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Where All the Money You'll Ever Make in Stocks Will Come From

By Dan Ferris, editor, Extreme Value
Saturday, September 12, 2009

I'm convinced the return of the king is upon us.

It's often said that cash is king. But for the past generation or so, nobody cared much for the guy. Consumers borrowed as much of him as they could to buy stuff they couldn't afford. Investors avoided him because they wanted to speculate on Internet stocks, condos, and commodities.

But now, more than at any time in the past three decades, investors need to own stocks that consistently pay cash dividends. It's too risky to own the traditional junk most folks typically own.

Everyone seems to have forgotten about them today, but dividends are the main way you make money in stocks over the long term. If you're going to get rich in stocks, you're going to receive lots of dividends, and you're going to reinvest those dividends. Growing rich in stocks over time has meant this for much of the last two centuries.

Referring to a study of the period from 1872 to 2000 in his excellent book, Behavioural Investing, analyst James Montier says, "Over the long term, dividend yield has provided over 50% of the total return to equities!"

Montier's findings also showed that, during the turbulent 1970s, growth and valuation changes produced negative results, but stockholders still made money by collecting cash dividends.

When times got tough, dividends were all you earned from stocks. From 1970 through 1982, the U.S. went through four recessions. Inflation averaged 5% per year. Other similar studies I've seen suggest Montier's data overstates the case slightly, but the point remains: Dividends bailed investors out during the 1970s.

But that's just the payment of cash dividends. It says nothing of the power of reinvested dividends. In The Future for Investors, Wharton professor Jeremy Siegel published an even more astounding finding:
From 1871 to 2003, 97 percent of the total after-inflation accumulation from stocks comes from reinvesting dividends. Only 3 percent comes from capital gains.
Whether it's a 132-year epoch or a turbulent decade during which inflation has investors too scared to buy, the data all point in one unmistakable direction. As financial researcher and investment manager Rob Arnott put it, "Dividends not only dwarf inflation, growth, and changing valuation levels individually, but they also dwarf the combined importance of inflation, growth, and changing valuation levels."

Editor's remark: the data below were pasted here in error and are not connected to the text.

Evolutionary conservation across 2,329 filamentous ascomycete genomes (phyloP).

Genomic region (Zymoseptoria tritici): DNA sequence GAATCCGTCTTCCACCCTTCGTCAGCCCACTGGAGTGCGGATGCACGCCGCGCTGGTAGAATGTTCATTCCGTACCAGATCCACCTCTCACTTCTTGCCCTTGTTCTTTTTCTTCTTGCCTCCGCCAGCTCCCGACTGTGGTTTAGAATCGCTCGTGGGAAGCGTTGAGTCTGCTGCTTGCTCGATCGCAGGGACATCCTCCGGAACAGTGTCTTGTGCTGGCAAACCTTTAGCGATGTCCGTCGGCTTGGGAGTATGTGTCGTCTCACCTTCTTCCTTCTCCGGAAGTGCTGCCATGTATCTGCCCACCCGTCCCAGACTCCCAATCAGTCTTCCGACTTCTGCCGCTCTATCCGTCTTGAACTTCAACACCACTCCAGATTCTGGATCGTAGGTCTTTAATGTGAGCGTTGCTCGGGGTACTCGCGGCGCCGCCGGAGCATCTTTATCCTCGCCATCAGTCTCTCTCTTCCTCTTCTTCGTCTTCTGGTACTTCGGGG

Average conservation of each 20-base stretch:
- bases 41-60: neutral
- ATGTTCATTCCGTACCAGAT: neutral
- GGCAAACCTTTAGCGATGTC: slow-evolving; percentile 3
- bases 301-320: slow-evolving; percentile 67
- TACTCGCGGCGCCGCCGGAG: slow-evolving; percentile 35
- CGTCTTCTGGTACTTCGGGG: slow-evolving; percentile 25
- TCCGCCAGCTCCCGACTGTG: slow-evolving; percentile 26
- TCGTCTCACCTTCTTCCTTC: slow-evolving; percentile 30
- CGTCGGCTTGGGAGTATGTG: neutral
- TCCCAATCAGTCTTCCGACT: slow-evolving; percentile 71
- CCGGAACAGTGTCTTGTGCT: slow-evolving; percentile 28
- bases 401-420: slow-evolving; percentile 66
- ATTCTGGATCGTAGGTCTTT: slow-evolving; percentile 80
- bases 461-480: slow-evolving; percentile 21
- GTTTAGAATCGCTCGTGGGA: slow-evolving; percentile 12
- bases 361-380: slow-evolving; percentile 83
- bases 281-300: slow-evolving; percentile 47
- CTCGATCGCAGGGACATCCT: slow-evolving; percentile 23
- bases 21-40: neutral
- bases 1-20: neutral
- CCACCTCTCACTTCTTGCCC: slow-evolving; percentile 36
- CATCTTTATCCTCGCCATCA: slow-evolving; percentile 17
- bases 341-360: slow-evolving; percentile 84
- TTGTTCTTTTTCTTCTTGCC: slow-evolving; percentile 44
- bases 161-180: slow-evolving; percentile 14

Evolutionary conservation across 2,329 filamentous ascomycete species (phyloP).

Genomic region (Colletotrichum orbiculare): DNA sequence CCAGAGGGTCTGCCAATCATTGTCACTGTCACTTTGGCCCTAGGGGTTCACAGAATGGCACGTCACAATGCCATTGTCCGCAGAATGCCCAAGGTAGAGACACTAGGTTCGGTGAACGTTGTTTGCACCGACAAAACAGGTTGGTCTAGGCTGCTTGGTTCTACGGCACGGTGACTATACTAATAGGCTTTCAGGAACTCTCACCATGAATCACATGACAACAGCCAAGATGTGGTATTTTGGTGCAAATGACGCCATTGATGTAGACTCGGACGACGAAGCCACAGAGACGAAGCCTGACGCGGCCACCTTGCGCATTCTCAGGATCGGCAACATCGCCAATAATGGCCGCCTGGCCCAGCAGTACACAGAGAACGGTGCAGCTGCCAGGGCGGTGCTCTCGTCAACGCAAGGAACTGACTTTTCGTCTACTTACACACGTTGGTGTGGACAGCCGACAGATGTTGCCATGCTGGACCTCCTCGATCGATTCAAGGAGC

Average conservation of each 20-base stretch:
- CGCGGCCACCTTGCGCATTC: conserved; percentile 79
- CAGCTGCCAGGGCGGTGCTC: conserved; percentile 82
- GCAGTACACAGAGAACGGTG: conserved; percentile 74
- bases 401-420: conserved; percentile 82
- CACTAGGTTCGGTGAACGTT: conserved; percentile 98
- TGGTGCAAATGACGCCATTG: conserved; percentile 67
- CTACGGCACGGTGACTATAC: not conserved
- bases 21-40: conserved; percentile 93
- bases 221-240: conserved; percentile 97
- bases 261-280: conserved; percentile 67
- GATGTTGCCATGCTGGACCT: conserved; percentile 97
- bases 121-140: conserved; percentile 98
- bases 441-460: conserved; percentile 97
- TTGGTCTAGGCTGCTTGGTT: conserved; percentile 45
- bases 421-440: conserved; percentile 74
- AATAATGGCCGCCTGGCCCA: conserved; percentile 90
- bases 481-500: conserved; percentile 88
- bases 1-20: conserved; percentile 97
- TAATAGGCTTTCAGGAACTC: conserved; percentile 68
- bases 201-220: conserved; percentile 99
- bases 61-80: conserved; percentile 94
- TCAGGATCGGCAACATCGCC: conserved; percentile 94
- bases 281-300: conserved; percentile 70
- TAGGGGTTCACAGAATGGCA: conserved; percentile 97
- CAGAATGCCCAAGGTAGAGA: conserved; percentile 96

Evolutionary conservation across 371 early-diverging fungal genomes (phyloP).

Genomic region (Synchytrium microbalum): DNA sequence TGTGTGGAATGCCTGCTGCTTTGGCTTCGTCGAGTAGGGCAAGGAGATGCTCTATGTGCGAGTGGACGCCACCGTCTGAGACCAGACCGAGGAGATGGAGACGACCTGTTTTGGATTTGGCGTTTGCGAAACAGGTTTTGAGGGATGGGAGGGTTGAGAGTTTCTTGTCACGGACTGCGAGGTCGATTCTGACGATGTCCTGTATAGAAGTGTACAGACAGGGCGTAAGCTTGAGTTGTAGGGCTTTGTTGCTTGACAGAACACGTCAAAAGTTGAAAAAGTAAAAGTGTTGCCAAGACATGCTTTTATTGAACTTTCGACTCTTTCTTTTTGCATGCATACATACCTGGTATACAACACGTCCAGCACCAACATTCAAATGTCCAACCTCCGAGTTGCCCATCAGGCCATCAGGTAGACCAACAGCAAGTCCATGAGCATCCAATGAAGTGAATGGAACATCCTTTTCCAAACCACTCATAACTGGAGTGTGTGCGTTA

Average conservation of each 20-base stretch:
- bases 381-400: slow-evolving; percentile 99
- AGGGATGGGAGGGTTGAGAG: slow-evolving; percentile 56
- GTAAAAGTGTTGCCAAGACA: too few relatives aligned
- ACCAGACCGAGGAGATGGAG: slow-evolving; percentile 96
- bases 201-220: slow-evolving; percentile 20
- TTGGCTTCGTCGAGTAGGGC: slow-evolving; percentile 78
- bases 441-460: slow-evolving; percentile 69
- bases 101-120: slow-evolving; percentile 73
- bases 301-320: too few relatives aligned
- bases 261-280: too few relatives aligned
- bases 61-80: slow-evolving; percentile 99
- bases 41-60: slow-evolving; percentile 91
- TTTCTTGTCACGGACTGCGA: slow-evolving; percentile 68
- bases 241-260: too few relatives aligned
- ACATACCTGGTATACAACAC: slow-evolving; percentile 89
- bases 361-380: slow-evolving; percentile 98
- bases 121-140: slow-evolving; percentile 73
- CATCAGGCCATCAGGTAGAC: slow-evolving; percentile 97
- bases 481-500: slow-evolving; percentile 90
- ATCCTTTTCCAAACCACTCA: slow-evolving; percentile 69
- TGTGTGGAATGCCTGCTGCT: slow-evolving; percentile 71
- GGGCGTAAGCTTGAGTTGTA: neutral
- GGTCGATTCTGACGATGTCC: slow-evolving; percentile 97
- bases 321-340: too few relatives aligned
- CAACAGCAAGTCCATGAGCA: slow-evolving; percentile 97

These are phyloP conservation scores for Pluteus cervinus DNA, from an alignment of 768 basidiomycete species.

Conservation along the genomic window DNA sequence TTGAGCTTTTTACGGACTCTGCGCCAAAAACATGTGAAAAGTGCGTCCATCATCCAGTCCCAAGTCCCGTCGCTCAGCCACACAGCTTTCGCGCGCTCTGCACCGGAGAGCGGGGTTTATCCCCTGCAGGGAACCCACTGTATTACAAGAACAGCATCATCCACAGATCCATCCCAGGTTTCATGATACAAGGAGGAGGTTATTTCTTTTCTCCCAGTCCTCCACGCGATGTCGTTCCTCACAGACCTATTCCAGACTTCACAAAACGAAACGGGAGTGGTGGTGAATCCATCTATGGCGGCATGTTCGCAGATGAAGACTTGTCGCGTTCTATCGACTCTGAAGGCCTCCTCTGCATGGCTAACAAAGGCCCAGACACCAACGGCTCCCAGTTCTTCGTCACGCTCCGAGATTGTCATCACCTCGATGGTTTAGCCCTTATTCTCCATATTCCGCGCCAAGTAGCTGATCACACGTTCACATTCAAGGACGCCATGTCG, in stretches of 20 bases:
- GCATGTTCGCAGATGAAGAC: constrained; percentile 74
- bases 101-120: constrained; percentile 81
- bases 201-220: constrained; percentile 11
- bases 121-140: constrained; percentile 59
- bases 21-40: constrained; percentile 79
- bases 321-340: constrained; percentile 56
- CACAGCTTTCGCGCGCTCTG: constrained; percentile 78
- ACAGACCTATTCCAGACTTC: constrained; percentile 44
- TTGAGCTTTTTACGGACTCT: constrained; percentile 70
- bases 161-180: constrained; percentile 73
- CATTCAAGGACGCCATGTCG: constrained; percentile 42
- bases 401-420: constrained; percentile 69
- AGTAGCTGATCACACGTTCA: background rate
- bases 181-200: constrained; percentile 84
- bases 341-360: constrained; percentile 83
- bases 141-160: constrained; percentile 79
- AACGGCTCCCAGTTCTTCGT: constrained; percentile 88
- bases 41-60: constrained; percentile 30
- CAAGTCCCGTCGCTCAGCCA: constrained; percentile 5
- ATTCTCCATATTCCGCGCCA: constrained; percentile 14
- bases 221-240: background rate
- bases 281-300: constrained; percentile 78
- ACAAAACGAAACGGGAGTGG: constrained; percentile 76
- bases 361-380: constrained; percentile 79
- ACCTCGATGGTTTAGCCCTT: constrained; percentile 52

Dividends rule. Over your lifetime, the odds are squarely against any outcome but this: You'll either make a lot of money on reinvested dividends or you won't make much money in stocks.

How can you get started earning dividends and then reinvesting them? Or stated more simply, how can you start getting rich in stocks?

I don't think you can do better than what I've been telling my Extreme Value readers for years: Stick with the world's best businesses with long uninterrupted histories of increasing their dividends. Stick with what I call "World Dominators."

A World Dominator is generally the largest, most powerful company in its industry. It can raise prices to stay ahead of inflation and use its enormous size to keep costs low. Raising prices or being the lowest-cost provider means these World Dominators tend to crush the competition. So they often generate enormous amounts of cash. That cash can support dividends through good times and bad.

Take one of my favorite Dominators, Procter & Gamble. It has raised its dividend every year for 55 years in a row. Or another, Wal-Mart. It has raised its dividend every year of its existence as a public company.

As a giant, World Dominating business like P&G or Wal-Mart matures, its excellent competitive position keeps the cash rolling in while the capital expenditures fall due to slower growth. That cash and share repurchases provide investors with growing dividends and capital appreciation. They sport smallish current dividend yields (usually in the 2%-4% area), but as cash flow increases, a Dominator you buy now will yield 10% in five to seven years.

By the way, Warren Buffett – the world's richest investor – owns both of these stocks... and a bunch of other World Dominators. He gets it. He knows cash is king. And he sticks with companies that generate mountains of it. I recommend you do the same.

Good investing,

Dan Ferris

P.S. What most investors don't know about World Dominating businesses is that they are among the world's best inflation hedges. They use their dominant brand name positions to increase prices as needed. Their share prices rise as a result. You can learn more about these big inflation hedges – and another incredible one I call "Gold Backed Annuities" – with a trial subscription to Extreme Value. Click here for details.

Market Notes


Natural gas has suffered a spectacular decline in terms of gold
  A big question for the precious-metals investor is "Gold or silver... which do I choose?"

Our chart of the week might help you pick. It says: Long term, the returns are similar... but holding silver requires a bottle of Tums at your side.

This chart compares silver's performance (black line) versus the performance of gold (blue line) over the past seven years.

Up until a few months ago, silver and gold were both up 200% since 2003. Silver has enjoyed a surge since August to nudge higher in the race. But the major thing to take away is this: Silver goes through much bigger swings than gold. It suffered a 56% downswing in 2008, for instance.

So... the market's answer to the above question is, "Unless you have a strong stomach, keep most of your precious metals portfolio in gold."

– Brian Hunt

In The Daily Crux

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